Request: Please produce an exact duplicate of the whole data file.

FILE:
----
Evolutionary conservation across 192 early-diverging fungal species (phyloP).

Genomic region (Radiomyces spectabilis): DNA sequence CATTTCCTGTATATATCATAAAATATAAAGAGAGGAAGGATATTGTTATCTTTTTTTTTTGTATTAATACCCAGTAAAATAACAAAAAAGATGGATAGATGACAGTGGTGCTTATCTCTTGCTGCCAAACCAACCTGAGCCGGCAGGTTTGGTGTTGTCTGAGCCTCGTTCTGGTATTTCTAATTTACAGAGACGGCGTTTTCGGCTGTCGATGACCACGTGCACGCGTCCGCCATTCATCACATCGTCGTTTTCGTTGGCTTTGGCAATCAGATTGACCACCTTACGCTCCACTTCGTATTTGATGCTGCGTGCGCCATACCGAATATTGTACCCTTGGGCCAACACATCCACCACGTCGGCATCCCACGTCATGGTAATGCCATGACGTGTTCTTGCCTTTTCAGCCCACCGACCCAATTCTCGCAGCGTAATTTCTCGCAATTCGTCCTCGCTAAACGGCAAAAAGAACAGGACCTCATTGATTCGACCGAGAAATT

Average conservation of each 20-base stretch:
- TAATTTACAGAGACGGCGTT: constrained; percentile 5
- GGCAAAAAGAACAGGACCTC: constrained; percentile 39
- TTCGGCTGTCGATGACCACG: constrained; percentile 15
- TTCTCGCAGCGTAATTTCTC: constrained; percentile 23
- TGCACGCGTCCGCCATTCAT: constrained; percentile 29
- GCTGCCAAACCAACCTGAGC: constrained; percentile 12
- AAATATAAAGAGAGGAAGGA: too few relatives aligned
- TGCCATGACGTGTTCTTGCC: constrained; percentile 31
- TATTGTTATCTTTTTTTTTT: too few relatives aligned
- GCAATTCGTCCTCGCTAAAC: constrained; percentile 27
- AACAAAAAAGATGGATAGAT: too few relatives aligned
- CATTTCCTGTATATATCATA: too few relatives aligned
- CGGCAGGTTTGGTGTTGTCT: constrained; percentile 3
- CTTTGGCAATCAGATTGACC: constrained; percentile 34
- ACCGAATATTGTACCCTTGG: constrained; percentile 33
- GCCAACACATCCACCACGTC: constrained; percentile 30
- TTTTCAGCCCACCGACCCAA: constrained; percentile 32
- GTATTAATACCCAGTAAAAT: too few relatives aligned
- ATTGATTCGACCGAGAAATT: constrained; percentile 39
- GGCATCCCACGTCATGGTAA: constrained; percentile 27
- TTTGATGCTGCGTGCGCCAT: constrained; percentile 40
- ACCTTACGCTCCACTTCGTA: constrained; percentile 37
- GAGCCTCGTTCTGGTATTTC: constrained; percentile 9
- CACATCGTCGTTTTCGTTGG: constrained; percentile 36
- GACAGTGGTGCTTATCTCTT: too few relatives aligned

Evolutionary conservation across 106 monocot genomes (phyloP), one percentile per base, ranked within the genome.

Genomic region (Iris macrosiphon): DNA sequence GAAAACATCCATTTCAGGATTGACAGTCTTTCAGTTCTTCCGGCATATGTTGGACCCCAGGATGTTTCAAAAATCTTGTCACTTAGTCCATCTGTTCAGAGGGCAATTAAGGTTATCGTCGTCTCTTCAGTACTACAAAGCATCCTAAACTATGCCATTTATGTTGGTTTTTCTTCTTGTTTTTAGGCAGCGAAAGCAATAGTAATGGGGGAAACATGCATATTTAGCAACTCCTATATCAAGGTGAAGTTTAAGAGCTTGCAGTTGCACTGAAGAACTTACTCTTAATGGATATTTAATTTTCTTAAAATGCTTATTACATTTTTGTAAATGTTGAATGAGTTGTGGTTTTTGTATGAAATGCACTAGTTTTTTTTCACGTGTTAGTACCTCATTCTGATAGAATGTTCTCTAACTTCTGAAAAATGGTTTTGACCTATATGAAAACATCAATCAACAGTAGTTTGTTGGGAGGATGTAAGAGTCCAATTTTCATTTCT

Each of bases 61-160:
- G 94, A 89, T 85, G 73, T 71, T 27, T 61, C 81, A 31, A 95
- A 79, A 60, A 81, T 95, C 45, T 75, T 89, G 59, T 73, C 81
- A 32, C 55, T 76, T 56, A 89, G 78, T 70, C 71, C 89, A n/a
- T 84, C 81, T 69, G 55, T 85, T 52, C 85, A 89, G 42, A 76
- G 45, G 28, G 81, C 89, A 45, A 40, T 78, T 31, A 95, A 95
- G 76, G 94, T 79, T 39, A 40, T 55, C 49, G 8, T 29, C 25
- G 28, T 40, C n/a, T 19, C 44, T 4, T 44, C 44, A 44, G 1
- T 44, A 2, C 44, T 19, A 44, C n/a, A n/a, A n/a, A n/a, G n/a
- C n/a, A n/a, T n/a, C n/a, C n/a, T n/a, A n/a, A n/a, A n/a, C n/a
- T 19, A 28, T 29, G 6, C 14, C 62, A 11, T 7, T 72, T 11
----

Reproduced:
Evolutionary conservation across 192 early-diverging fungal species (phyloP).

Genomic region (Radiomyces spectabilis): DNA sequence CATTTCCTGTATATATCATAAAATATAAAGAGAGGAAGGATATTGTTATCTTTTTTTTTTGTATTAATACCCAGTAAAATAACAAAAAAGATGGATAGATGACAGTGGTGCTTATCTCTTGCTGCCAAACCAACCTGAGCCGGCAGGTTTGGTGTTGTCTGAGCCTCGTTCTGGTATTTCTAATTTACAGAGACGGCGTTTTCGGCTGTCGATGACCACGTGCACGCGTCCGCCATTCATCACATCGTCGTTTTCGTTGGCTTTGGCAATCAGATTGACCACCTTACGCTCCACTTCGTATTTGATGCTGCGTGCGCCATACCGAATATTGTACCCTTGGGCCAACACATCCACCACGTCGGCATCCCACGTCATGGTAATGCCATGACGTGTTCTTGCCTTTTCAGCCCACCGACCCAATTCTCGCAGCGTAATTTCTCGCAATTCGTCCTCGCTAAACGGCAAAAAGAACAGGACCTCATTGATTCGACCGAGAAATT

Average conservation of each 20-base stretch:
- TAATTTACAGAGACGGCGTT: constrained; percentile 5
- GGCAAAAAGAACAGGACCTC: constrained; percentile 39
- TTCGGCTGTCGATGACCACG: constrained; percentile 15
- TTCTCGCAGCGTAATTTCTC: constrained; percentile 23
- TGCACGCGTCCGCCATTCAT: constrained; percentile 29
- GCTGCCAAACCAACCTGAGC: constrained; percentile 12
- AAATATAAAGAGAGGAAGGA: too few relatives aligned
- TGCCATGACGTGTTCTTGCC: constrained; percentile 31
- TATTGTTATCTTTTTTTTTT: too few relatives aligned
- GCAATTCGTCCTCGCTAAAC: constrained; percentile 27
- AACAAAAAAGATGGATAGAT: too few relatives aligned
- CATTTCCTGTATATATCATA: too few relatives aligned
- CGGCAGGTTTGGTGTTGTCT: constrained; percentile 3
- CTTTGGCAATCAGATTGACC: constrained; percentile 34
- ACCGAATATTGTACCCTTGG: constrained; percentile 33
- GCCAACACATCCACCACGTC: constrained; percentile 30
- TTTTCAGCCCACCGACCCAA: constrained; percentile 32
- GTATTAATACCCAGTAAAAT: too few relatives aligned
- ATTGATTCGACCGAGAAATT: constrained; percentile 39
- GGCATCCCACGTCATGGTAA: constrained; percentile 27
- TTTGATGCTGCGTGCGCCAT: constrained; percentile 40
- ACCTTACGCTCCACTTCGTA: constrained; percentile 37
- GAGCCTCGTTCTGGTATTTC: constrained; percentile 9
- CACATCGTCGTTTTCGTTGG: constrained; percentile 36
- GACAGTGGTGCTTATCTCTT: too few relatives aligned

Evolutionary conservation across 106 monocot genomes (phyloP), one percentile per base, ranked within the genome.

Genomic region (Iris macrosiphon): DNA sequence GAAAACATCCATTTCAGGATTGACAGTCTTTCAGTTCTTCCGGCATATGTTGGACCCCAGGATGTTTCAAAAATCTTGTCACTTAGTCCATCTGTTCAGAGGGCAATTAAGGTTATCGTCGTCTCTTCAGTACTACAAAGCATCCTAAACTATGCCATTTATGTTGGTTTTTCTTCTTGTTTTTAGGCAGCGAAAGCAATAGTAATGGGGGAAACATGCATATTTAGCAACTCCTATATCAAGGTGAAGTTTAAGAGCTTGCAGTTGCACTGAAGAACTTACTCTTAATGGATATTTAATTTTCTTAAAATGCTTATTACATTTTTGTAAATGTTGAATGAGTTGTGGTTTTTGTATGAAATGCACTAGTTTTTTTTCACGTGTTAGTACCTCATTCTGATAGAATGTTCTCTAACTTCTGAAAAATGGTTTTGACCTATATGAAAACATCAATCAACAGTAGTTTGTTGGGAGGATGTAAGAGTCCAATTTTCATTTCT

Each of bases 61-160:
- G 94, A 89, T 85, G 73, T 71, T 27, T 61, C 81, A 31, A 95
- A 79, A 60, A 81, T 95, C 45, T 75, T 89, G 59, T 73, C 81
- A 32, C 55, T 76, T 56, A 89, G 78, T 70, C 71, C 89, A n/a
- T 84, C 81, T 69, G 55, T 85, T 52, C 85, A 89, G 42, A 76
- G 45, G 28, G 81, C 89, A 45, A 40, T 78, T 31, A 95, A 95
- G 76, G 94, T 79, T 39, A 40, T 55, C 49, G 8, T 29, C 25
- G 28, T 40, C n/a, T 19, C 44, T 4, T 44, C 44, A 44, G 1
- T 44, A 2, C 44, T 19, A 44, C n/a, A n/a, A n/a, A n/a, G n/a
- C n/a, A n/a, T n/a, C n/a, C n/a, T n/a, A n/a, A n/a, A n/a, C n/a
- T 19, A 28, T 29, G 6, C 14, C 62, A 11, T 7, T 72, T 11